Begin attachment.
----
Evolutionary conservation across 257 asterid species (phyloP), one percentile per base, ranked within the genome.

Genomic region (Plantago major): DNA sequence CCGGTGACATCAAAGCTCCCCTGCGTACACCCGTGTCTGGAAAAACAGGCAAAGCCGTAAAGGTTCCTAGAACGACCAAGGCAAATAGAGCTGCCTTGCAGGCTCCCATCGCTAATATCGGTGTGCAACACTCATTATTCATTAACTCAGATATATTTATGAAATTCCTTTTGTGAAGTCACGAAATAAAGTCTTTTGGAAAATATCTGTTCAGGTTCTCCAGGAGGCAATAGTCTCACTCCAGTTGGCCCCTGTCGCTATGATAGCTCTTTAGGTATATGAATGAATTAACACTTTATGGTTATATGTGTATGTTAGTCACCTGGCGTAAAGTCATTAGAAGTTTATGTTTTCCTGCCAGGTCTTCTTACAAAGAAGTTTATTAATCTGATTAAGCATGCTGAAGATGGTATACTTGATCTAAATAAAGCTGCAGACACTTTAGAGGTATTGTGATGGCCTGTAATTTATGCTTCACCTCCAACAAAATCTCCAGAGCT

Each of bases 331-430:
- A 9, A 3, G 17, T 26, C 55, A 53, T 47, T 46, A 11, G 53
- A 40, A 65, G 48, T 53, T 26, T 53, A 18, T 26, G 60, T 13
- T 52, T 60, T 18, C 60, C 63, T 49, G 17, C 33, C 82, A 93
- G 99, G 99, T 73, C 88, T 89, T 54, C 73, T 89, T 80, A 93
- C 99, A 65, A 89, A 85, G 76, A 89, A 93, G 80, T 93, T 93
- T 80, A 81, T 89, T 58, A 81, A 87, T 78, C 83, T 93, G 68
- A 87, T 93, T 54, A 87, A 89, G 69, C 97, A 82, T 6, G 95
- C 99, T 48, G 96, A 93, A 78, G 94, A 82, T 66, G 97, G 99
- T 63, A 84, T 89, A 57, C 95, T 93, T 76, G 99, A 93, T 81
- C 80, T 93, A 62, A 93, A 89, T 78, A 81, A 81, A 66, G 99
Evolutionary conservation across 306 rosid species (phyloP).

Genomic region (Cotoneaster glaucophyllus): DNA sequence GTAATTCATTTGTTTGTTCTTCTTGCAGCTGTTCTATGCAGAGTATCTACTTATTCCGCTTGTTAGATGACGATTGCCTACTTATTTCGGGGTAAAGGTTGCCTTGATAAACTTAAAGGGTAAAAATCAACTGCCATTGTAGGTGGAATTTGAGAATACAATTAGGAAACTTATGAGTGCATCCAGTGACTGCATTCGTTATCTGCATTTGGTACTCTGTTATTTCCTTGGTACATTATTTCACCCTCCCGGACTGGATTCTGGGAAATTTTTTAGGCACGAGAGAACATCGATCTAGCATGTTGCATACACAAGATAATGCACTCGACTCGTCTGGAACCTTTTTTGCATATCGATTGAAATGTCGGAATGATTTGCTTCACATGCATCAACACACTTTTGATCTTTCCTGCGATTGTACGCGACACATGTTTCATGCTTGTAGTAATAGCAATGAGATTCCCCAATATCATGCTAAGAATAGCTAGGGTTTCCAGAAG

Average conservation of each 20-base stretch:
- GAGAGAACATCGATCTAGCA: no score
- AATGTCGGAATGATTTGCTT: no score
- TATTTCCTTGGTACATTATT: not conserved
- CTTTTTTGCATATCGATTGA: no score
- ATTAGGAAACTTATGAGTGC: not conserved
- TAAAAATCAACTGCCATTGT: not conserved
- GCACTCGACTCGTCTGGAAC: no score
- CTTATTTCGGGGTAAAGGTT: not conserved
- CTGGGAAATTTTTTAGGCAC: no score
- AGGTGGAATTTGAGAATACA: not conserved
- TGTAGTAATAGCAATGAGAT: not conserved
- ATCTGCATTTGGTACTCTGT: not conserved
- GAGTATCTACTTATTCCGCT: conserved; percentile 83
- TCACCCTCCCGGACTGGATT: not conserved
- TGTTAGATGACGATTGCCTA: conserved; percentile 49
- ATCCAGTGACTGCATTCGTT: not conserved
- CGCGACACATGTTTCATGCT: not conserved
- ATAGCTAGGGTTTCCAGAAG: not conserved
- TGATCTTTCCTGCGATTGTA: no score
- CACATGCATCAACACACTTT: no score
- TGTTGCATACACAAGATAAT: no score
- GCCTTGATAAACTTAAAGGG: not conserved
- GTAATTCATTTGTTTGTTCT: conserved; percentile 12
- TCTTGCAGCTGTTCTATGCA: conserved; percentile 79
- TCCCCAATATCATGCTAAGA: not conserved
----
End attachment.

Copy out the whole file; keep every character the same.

Evolutionary conservation across 257 asterid species (phyloP), one percentile per base, ranked within the genome.

Genomic region (Plantago major): DNA sequence CCGGTGACATCAAAGCTCCCCTGCGTACACCCGTGTCTGGAAAAACAGGCAAAGCCGTAAAGGTTCCTAGAACGACCAAGGCAAATAGAGCTGCCTTGCAGGCTCCCATCGCTAATATCGGTGTGCAACACTCATTATTCATTAACTCAGATATATTTATGAAATTCCTTTTGTGAAGTCACGAAATAAAGTCTTTTGGAAAATATCTGTTCAGGTTCTCCAGGAGGCAATAGTCTCACTCCAGTTGGCCCCTGTCGCTATGATAGCTCTTTAGGTATATGAATGAATTAACACTTTATGGTTATATGTGTATGTTAGTCACCTGGCGTAAAGTCATTAGAAGTTTATGTTTTCCTGCCAGGTCTTCTTACAAAGAAGTTTATTAATCTGATTAAGCATGCTGAAGATGGTATACTTGATCTAAATAAAGCTGCAGACACTTTAGAGGTATTGTGATGGCCTGTAATTTATGCTTCACCTCCAACAAAATCTCCAGAGCT

Each of bases 331-430:
- A 9, A 3, G 17, T 26, C 55, A 53, T 47, T 46, A 11, G 53
- A 40, A 65, G 48, T 53, T 26, T 53, A 18, T 26, G 60, T 13
- T 52, T 60, T 18, C 60, C 63, T 49, G 17, C 33, C 82, A 93
- G 99, G 99, T 73, C 88, T 89, T 54, C 73, T 89, T 80, A 93
- C 99, A 65, A 89, A 85, G 76, A 89, A 93, G 80, T 93, T 93
- T 80, A 81, T 89, T 58, A 81, A 87, T 78, C 83, T 93, G 68
- A 87, T 93, T 54, A 87, A 89, G 69, C 97, A 82, T 6, G 95
- C 99, T 48, G 96, A 93, A 78, G 94, A 82, T 66, G 97, G 99
- T 63, A 84, T 89, A 57, C 95, T 93, T 76, G 99, A 93, T 81
- C 80, T 93, A 62, A 93, A 89, T 78, A 81, A 81, A 66, G 99
Evolutionary conservation across 306 rosid species (phyloP).

Genomic region (Cotoneaster glaucophyllus): DNA sequence GTAATTCATTTGTTTGTTCTTCTTGCAGCTGTTCTATGCAGAGTATCTACTTATTCCGCTTGTTAGATGACGATTGCCTACTTATTTCGGGGTAAAGGTTGCCTTGATAAACTTAAAGGGTAAAAATCAACTGCCATTGTAGGTGGAATTTGAGAATACAATTAGGAAACTTATGAGTGCATCCAGTGACTGCATTCGTTATCTGCATTTGGTACTCTGTTATTTCCTTGGTACATTATTTCACCCTCCCGGACTGGATTCTGGGAAATTTTTTAGGCACGAGAGAACATCGATCTAGCATGTTGCATACACAAGATAATGCACTCGACTCGTCTGGAACCTTTTTTGCATATCGATTGAAATGTCGGAATGATTTGCTTCACATGCATCAACACACTTTTGATCTTTCCTGCGATTGTACGCGACACATGTTTCATGCTTGTAGTAATAGCAATGAGATTCCCCAATATCATGCTAAGAATAGCTAGGGTTTCCAGAAG

Average conservation of each 20-base stretch:
- GAGAGAACATCGATCTAGCA: no score
- AATGTCGGAATGATTTGCTT: no score
- TATTTCCTTGGTACATTATT: not conserved
- CTTTTTTGCATATCGATTGA: no score
- ATTAGGAAACTTATGAGTGC: not conserved
- TAAAAATCAACTGCCATTGT: not conserved
- GCACTCGACTCGTCTGGAAC: no score
- CTTATTTCGGGGTAAAGGTT: not conserved
- CTGGGAAATTTTTTAGGCAC: no score
- AGGTGGAATTTGAGAATACA: not conserved
- TGTAGTAATAGCAATGAGAT: not conserved
- ATCTGCATTTGGTACTCTGT: not conserved
- GAGTATCTACTTATTCCGCT: conserved; percentile 83
- TCACCCTCCCGGACTGGATT: not conserved
- TGTTAGATGACGATTGCCTA: conserved; percentile 49
- ATCCAGTGACTGCATTCGTT: not conserved
- CGCGACACATGTTTCATGCT: not conserved
- ATAGCTAGGGTTTCCAGAAG: not conserved
- TGATCTTTCCTGCGATTGTA: no score
- CACATGCATCAACACACTTT: no score
- TGTTGCATACACAAGATAAT: no score
- GCCTTGATAAACTTAAAGGG: not conserved
- GTAATTCATTTGTTTGTTCT: conserved; percentile 12
- TCTTGCAGCTGTTCTATGCA: conserved; percentile 79
- TCCCCAATATCATGCTAAGA: not conserved